The New Republic, on the other hand, I was excited to read. I had heard about the arrival of Shriver’s book that had trouble finding publication before We Need to Talk About Kevin. I bought it in hardback. I began to read it on the way home from work. It was dull. Unlike Fifty Shades, Shriver’s book took me an age to finish. I kept willing it to get more exciting, or weirder, but the mid-section dragged so much that by the time it did pick up, near the end, I had lost interest. Edgar Kellogg, the American protagonist, is a struggling journalist who chases after the previous holder of his post in Barbra, the charismatic, British Barrington Saddler. True to form Shriver’s newest publication is beautifully written; the vocabulary, punctuation and structure of The New Republic is that of someone who loves and practices writing with joy and vigour. The novel is also clearly well researched, approaching the issue of terrorism in Barbra through the eyes of a wannabe journalist with fascinating authenticity. It promised to be an interesting read, but there was just something missing.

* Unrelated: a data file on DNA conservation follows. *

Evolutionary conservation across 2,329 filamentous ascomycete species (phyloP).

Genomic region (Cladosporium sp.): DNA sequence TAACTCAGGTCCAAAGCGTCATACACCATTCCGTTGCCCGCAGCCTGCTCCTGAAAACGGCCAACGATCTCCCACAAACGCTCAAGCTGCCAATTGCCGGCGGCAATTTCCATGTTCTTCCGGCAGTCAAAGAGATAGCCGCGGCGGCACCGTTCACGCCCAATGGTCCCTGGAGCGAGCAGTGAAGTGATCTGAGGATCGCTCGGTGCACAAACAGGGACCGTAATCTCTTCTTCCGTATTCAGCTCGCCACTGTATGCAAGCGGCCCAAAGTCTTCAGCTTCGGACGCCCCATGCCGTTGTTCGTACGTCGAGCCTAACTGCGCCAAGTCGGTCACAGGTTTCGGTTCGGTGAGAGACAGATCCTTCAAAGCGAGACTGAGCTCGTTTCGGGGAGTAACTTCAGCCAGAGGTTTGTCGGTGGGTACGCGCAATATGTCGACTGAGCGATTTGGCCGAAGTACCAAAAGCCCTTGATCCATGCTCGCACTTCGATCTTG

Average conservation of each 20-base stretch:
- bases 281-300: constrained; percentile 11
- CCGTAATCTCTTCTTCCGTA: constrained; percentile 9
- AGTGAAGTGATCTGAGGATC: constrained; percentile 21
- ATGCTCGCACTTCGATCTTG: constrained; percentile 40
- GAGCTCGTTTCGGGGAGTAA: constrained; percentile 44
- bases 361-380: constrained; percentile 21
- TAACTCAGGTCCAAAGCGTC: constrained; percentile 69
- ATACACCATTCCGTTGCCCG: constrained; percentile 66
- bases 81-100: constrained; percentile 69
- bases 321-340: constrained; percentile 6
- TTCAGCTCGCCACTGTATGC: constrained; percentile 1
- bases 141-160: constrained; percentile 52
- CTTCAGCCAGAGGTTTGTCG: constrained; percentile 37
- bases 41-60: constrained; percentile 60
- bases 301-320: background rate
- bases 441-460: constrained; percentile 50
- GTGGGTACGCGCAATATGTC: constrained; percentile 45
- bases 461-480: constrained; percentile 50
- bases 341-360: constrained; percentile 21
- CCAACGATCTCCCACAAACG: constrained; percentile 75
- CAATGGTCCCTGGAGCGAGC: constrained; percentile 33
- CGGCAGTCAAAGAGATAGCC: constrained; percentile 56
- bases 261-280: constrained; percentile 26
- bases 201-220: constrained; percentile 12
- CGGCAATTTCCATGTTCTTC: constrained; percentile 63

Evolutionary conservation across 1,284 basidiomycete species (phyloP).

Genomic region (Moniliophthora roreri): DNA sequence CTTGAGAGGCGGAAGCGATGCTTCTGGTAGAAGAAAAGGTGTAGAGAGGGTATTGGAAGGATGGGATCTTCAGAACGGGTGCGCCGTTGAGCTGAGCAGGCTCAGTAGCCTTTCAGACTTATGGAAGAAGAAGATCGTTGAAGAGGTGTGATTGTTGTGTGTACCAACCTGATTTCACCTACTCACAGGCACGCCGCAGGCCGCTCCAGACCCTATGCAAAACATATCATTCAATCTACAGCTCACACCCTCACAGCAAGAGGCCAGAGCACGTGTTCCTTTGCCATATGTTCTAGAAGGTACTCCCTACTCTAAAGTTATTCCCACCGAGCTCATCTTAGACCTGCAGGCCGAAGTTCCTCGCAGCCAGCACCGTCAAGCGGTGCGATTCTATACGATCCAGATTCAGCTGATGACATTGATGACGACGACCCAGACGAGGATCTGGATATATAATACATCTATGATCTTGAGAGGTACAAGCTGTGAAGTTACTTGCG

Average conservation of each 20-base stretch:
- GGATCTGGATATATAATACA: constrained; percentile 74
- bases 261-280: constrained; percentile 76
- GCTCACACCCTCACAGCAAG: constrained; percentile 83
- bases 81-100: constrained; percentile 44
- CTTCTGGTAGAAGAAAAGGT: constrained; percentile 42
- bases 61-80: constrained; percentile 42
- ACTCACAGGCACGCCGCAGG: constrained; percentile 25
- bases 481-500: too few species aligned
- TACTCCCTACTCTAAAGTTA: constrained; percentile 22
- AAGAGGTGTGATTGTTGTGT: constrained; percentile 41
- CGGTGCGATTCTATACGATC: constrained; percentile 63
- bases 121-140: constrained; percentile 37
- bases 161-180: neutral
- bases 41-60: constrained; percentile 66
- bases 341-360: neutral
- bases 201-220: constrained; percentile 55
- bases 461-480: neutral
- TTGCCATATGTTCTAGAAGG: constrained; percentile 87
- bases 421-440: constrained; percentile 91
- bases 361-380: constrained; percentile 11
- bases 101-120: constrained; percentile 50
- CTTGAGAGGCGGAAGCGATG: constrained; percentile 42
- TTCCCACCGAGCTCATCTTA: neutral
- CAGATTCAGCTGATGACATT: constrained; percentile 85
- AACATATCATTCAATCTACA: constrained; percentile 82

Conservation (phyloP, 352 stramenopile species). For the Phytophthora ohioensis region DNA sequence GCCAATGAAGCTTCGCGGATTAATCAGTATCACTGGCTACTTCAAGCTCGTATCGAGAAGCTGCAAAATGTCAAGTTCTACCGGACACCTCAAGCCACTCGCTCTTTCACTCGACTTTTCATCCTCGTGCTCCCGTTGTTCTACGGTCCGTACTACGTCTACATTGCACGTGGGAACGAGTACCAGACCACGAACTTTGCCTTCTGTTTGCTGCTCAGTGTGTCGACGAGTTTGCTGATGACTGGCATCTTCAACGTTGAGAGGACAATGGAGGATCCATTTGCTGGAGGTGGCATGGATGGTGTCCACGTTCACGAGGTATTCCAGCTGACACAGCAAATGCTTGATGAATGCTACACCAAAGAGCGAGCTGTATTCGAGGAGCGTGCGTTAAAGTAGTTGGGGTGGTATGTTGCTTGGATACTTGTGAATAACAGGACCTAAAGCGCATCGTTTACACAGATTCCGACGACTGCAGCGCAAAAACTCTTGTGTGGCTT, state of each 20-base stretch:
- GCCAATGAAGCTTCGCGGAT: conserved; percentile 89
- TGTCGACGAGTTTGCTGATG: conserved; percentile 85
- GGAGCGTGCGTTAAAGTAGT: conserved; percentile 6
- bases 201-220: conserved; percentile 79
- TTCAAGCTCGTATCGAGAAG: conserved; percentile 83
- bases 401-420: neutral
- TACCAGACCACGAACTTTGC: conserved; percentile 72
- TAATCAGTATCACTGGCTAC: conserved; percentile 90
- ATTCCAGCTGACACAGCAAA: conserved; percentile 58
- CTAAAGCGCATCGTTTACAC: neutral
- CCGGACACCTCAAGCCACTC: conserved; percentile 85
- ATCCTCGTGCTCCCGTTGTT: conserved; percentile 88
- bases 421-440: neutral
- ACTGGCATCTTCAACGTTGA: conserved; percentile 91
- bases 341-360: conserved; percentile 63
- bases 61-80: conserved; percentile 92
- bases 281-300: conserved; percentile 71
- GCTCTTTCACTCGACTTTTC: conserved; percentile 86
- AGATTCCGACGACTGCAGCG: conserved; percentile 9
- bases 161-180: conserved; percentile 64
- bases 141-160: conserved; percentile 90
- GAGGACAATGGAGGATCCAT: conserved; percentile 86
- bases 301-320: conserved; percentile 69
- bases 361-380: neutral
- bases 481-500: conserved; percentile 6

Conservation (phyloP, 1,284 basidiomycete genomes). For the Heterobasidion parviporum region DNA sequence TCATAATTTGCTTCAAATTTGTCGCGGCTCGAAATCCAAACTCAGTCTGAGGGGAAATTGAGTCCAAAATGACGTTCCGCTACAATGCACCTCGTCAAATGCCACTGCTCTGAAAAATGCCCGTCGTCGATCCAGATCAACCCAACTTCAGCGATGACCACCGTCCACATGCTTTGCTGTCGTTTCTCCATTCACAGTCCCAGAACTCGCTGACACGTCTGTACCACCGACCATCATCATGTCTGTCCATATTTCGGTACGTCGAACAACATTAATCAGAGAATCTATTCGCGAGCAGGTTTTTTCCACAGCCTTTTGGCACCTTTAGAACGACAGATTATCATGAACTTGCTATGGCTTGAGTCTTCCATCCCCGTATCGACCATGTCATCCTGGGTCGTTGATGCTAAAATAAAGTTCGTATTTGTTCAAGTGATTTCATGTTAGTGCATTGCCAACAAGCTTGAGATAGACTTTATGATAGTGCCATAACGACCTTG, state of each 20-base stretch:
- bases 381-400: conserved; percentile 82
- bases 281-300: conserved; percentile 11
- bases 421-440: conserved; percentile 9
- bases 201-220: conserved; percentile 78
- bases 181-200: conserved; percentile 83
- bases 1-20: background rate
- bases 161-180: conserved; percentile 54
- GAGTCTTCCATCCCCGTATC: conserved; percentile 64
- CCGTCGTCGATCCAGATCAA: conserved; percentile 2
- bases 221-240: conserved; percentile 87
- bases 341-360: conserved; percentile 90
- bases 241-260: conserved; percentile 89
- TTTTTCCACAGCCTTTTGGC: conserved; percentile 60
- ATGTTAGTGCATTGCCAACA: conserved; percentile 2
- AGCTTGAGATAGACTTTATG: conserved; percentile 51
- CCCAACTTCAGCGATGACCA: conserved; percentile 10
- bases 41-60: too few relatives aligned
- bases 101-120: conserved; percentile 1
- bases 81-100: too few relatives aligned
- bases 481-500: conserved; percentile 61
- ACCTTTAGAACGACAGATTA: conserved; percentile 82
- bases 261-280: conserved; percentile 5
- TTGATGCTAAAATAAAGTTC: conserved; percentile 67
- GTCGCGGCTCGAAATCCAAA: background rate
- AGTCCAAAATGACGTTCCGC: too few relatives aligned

Now I’m not about to suggest that if Shriver had made her protagonist into dominance or at least kinky foreplay that The New Republic may have been a little less dragging, but there definitely was something in Fifty Shades that made me read faster and more eagerly.